The popularity of Christian products is by no means confined to any exclusive religious group, and these items are appearing more and more in secular stores like Wal-Mart and Target. National bookstore chains have adopted entire Christian sections to address the niche market.
Hallmark Cards, a secular corporation, has carefully eyed the business potential in developing religiously-themed products. "We started trying some [religious] cards in our regular line, and they sold very, very well," said Hallmark's Rachel Bolton. "And so then we started thinking, maybe we're on to something here." The company now offers 1,300 religious card designs.
Environmentalists are the latest group to tap into God's marketing potential. What Would Jesus Drive? -- a campaign and call to action against oversized gas-guzzling trucks and SUVs -- was recently unveiled by a coalition of religious and environmental groups that believe "[Jesus] wants us to travel in ways that reduce pollution and consumption of gasoline."
"A total worship experience"
Many view the frivolous side of Christian retail as a harmless indulgence, or at worst an attempt to sanctify conspicuous consumption.
In addition to retail stores, a plethora of Web sites offer everything from "Leap for the Lord" potato sacks to "iWORSHIP," a multimedia adoration kit that includes CDs, DVDs and songbooks offering users "a total worship experience." According to its manufacturer, Integrity Music, the kit will provide "all the resources you'll ever need to bring worship to life."
Bibleman, a plastic action figure, offers a choice for parents seeking an alternative to traditional fighting figurines like G.I. Joe. But Bibleman is no sissy: he comes equipped with the Sword of the Spirit, the Breastplate of Righteousness, and the Helmet of Salvation. His most powerful weapon -- a half-inch tall plastic Bible -- is included in the $12.99 price.
Bibleman Halloween costumes, featuring AA-battery-powered plastic swords, are available in the fall.
Shoppers are sometimes forced to pay a premium for the Christian emphasis. Bible Quiz Pops, for example, have bible-based trivia questions on the wrapper, and cost $35.35 for 101 lollipops at the Christian Expressions Superstore. (By comparison, plain old Tootsie Pops cost just $12 for 100.)
Christian clothing is another growing product category. Designs feature name-brand logos that have been altered to convey a religious message.
A sweater with an Abercrombie & Fitch twist appears to have an identical graphic across the chest, but the doctored words read "Abreadcrumb and Fish: He Still Works Miracles."
"No Fear" has been morphed into "Know Jesus." An orange and black Harley Davidson badge sewed onto a baseball cap announces that the wearer is "Heaven Bound."
An eye-catching silk-screened T-shirt depicts the rugged Marlboro Man questioning his cowboy companion at sunset: "What about your soul, Bob?" The cigarette warning label reads: "Hell is bad for your health. This is one smoking section you want to avoid."
In the book department, Christian retailers have long since branched out from Bibles and hymnbooks. Novels, bible-based self-help books and children's literature have flooded the market.
The Left Behind series by Tim LaHaye and Jerry B. Jenkins is the quintessential example. These Tom-Clancy-meets-the-Apocalypse novels are based on the conviction that Christ's Second Coming could happen at any moment.
So far, 36 million copies have been sold in 21 different languages, and the latest four books have all topped The New York Times bestseller list. LaHaye, a retired preacher, just landed a $42 million deal with Bantam books for a new Christian fiction series.
The title Left Behind refers to the "Rapture," an interpretation of Biblical prophecy (1 Thess. 4:16-17 and Rev. 3:10) where Christ's chosen people will instantly vanish from the earth and be transported to heaven on the day of the Second Coming. Cars will careen off the road and airplanes will drop into the ocean as their pilots are snatched up into the firmament. The unlucky heathens, however, will be "left behind" to experience the unpleasant End Time events described in scriptural writings. This explains the meaning of the bumper sticker: "WARNING: In case of Rapture, this car will be unmanned," and it's satirical counterpart, "In case of Rapture, can I have your car?"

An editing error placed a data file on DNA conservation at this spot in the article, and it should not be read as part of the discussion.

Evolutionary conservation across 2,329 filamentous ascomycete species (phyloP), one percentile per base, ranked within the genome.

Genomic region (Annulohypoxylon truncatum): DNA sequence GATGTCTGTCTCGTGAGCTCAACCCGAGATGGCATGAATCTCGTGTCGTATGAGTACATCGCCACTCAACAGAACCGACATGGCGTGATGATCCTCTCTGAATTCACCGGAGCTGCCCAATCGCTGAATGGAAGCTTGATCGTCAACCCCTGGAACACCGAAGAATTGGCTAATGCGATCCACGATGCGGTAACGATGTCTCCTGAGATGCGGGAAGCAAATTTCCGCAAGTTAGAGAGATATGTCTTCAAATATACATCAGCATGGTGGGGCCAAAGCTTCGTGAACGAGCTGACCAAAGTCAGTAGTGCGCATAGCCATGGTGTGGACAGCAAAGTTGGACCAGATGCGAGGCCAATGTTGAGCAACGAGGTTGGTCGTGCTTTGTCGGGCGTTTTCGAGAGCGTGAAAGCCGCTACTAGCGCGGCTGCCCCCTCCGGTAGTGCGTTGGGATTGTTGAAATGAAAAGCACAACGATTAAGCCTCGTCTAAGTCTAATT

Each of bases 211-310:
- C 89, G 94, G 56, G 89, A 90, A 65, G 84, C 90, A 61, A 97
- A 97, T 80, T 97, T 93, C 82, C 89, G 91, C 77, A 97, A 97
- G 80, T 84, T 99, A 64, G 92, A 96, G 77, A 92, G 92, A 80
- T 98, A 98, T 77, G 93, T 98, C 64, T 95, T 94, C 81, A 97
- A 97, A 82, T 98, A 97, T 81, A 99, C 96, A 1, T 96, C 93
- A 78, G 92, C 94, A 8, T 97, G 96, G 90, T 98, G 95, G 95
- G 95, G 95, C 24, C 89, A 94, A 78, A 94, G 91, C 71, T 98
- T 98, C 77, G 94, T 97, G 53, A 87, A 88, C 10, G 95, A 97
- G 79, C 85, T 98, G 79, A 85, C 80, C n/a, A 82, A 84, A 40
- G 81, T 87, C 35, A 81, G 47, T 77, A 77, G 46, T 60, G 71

The "Left Behind Board Game" is based on LaHaye's Apocalypse novel series. Promotional literature explains that in the game, "correct answers during the pre-rapture section earn redemption tokens, which are of great value once post-rapture play begins."
The Bible's Way to Weight Loss has a more earthly focus. The books, videos and workbooks don't spell out your average diet plan. The package assures clients that this is "a life-changing program with biblical integrity."
If you're having trouble meeting your fitness goals, you might also try the inspirational Praise Walk or Praise Workout with Kim Alexis, available on CD or cassette.
Tuning in to Jesus
Tuning in to Jesus
Another entire marketing opportunity has been realized in contemporary Christian music, which caters to listeners of all tastes, even those who prefer gangsta rap or electronica over more traditional hymns.
Last year, Christian music posted a strong 13.5 percent growth in sales, while the music industry as a whole suffered a 3 percent decline, according to the Christian Music Trade Association. Christian music now ranks as the sixth most popular category -- behind rock, pop, rap, R&B and country, and ahead of jazz, classical, soundtracks and New Age.
Colorado Springs alone currently has five FM and two AM Christian radio stations.
Tim Taber, President of Christian concert promotion company Transparent Productions, says his business caters to people who are looking for an alternative to the negativity and profanity common to mainstream music.
Last summer, Transparent Productions put on "Fish Fest," a Christian rock music festival in Southern California, the largest event of its type. Taber described Fish Fest as "a little more soccer-momish" than other music festivals. "So in that facet, you know, it's not like a bunch of dirty punk rock kids with tattoos walking around."
Despite its lack of appeal to the traditional rock concert set, the festival did well for the first year, Taber said. Almost 11,000 people showed up.
Prophet or profit?
Prophet or profit?